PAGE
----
Another day, another hope of preventing a no-deal Brexit dashed? Dominic Grieve sought to amend legislation designed to allow a further delay in fresh elections to Stormont to prevent the government proroguing parliament – but John Bercow, the Speaker, ruled that the only amendment with real teeth was beyond the scope of the bill.
The government accepted one of Grieve’s amendments, was forced to accept another and was able to resist another – as a result, the government will have to provide frequent updates on the progress (or lack thereof) to restore power-sharing at Stormont but it has no explicit legal obligation to keep Parliament sitting. As it stands, the next Prime Minister may retain the legal power to take the country out of the European Union, whether with a withdrawal agreement or without one, though that will likely be tested in court.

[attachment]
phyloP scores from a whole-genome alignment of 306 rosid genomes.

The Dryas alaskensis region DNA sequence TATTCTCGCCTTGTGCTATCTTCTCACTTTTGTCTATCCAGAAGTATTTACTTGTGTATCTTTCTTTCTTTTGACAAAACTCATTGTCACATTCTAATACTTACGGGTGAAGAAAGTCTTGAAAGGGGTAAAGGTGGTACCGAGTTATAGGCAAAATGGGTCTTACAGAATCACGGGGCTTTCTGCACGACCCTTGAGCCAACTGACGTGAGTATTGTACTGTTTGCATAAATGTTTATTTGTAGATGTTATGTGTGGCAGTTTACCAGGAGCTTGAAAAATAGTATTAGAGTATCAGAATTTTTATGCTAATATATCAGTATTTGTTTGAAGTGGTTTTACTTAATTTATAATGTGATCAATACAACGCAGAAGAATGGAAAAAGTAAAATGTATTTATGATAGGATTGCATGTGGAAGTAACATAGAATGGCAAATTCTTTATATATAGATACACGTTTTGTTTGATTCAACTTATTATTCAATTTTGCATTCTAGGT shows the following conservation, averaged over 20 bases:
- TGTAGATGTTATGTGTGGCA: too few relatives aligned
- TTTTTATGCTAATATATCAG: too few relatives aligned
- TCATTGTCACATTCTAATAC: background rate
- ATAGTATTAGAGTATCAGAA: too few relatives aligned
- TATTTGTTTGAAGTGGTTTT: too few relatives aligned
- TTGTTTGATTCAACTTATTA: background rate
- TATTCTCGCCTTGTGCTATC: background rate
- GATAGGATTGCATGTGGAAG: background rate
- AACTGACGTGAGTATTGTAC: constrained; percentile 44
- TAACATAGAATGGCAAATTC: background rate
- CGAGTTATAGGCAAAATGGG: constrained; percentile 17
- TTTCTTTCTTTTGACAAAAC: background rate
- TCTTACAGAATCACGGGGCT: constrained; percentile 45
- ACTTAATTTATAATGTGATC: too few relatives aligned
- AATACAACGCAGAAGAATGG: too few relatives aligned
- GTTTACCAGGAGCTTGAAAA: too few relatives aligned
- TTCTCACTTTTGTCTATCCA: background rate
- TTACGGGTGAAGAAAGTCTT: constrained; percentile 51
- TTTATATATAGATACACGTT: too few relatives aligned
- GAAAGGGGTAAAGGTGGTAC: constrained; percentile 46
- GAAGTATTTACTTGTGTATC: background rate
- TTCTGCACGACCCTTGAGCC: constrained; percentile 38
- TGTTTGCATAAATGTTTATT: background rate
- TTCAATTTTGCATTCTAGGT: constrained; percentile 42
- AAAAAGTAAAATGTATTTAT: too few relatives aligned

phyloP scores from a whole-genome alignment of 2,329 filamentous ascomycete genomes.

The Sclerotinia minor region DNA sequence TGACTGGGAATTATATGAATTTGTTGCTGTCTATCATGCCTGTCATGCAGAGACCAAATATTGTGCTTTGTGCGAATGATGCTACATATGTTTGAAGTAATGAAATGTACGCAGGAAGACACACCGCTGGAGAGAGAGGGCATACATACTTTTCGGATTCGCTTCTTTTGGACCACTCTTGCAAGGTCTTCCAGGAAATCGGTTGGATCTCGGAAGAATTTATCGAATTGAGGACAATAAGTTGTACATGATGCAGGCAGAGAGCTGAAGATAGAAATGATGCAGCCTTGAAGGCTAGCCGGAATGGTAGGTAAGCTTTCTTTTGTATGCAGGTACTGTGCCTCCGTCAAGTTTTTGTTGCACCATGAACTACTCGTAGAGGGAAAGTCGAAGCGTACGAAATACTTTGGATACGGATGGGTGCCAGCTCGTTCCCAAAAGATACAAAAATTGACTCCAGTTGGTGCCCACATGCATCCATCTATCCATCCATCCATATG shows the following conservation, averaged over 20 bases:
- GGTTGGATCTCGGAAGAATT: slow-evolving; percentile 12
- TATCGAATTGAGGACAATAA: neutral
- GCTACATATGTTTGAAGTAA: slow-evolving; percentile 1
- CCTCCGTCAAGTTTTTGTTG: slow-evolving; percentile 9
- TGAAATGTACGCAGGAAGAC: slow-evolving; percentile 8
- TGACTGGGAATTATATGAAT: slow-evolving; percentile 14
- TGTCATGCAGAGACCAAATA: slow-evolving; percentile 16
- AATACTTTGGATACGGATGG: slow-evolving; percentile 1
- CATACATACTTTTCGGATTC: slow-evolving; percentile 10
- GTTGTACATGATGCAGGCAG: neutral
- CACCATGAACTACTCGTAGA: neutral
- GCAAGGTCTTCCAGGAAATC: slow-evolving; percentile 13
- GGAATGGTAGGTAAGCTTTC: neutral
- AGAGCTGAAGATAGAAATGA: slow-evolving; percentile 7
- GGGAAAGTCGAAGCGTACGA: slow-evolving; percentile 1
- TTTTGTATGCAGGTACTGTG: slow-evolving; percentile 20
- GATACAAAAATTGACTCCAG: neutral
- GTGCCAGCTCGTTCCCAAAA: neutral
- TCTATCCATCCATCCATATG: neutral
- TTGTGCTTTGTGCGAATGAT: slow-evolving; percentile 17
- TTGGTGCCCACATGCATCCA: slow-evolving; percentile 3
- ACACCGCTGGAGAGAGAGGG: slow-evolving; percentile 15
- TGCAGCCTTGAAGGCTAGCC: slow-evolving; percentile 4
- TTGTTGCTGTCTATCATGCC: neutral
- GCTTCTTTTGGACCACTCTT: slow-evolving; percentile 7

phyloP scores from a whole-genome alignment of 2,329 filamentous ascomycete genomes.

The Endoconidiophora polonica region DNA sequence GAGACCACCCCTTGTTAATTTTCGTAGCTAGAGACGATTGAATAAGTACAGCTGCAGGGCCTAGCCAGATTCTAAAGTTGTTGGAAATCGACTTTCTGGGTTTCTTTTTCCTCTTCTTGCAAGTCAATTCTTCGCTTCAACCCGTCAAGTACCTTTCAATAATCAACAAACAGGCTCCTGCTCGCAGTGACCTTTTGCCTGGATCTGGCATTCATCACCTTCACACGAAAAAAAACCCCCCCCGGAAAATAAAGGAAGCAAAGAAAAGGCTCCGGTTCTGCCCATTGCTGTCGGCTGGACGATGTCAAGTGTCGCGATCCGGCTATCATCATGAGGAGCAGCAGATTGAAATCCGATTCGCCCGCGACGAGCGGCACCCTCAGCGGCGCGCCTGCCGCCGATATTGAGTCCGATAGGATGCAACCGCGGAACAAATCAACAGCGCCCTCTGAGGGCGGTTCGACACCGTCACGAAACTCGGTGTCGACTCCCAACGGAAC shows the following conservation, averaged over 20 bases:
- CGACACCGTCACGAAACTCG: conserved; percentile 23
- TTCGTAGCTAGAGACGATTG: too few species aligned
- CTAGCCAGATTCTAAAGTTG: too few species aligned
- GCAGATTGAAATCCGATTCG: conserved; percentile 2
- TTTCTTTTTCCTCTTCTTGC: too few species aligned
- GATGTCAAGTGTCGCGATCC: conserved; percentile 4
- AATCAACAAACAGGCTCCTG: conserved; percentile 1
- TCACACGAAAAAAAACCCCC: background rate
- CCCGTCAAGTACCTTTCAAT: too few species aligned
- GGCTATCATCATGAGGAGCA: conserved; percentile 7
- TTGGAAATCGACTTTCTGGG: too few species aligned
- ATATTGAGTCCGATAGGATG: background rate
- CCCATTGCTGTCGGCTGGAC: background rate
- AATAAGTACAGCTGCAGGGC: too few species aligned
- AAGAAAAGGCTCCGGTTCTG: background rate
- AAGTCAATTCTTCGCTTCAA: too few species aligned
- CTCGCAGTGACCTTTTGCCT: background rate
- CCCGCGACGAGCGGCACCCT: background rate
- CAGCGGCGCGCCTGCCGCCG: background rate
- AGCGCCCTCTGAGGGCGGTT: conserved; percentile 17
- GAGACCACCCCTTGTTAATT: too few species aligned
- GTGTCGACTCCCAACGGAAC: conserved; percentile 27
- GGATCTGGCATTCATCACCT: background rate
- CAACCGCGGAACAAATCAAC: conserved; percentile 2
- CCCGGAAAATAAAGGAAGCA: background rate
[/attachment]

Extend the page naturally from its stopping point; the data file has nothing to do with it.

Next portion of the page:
Why such a narrow margin? This time, Labour were able to cap their rebels to just Kate Hoey, but the Conservative rebellion was smaller than we’ve come to expect – just nine Conservative MPs rebelled across the three votes yesterday. The reasons for that are linked: several perennial Conservative rebels judged that the amendments were sufficiently toothless that all they were doing in voting against the government whip was making trouble for themselves locally, while several Labour MPs who are uneasy about measures that might thwart Brexit looked at these amendments and thought they could very easily defend them in their constituencies and to themselves.
The next big hope for Parliament’s opponents of no-deal is that the House of Lords will add a version of Grieve’s rejected amendment to the bill. But the biggest problem for MPs who want to prevent no-deal is to find a mechanism that hits the sweet spot between Conservative and Labour rebels and can meaningfully prevent a no-deal Brexit. They have yet to do so and precious little time left to find the right combination.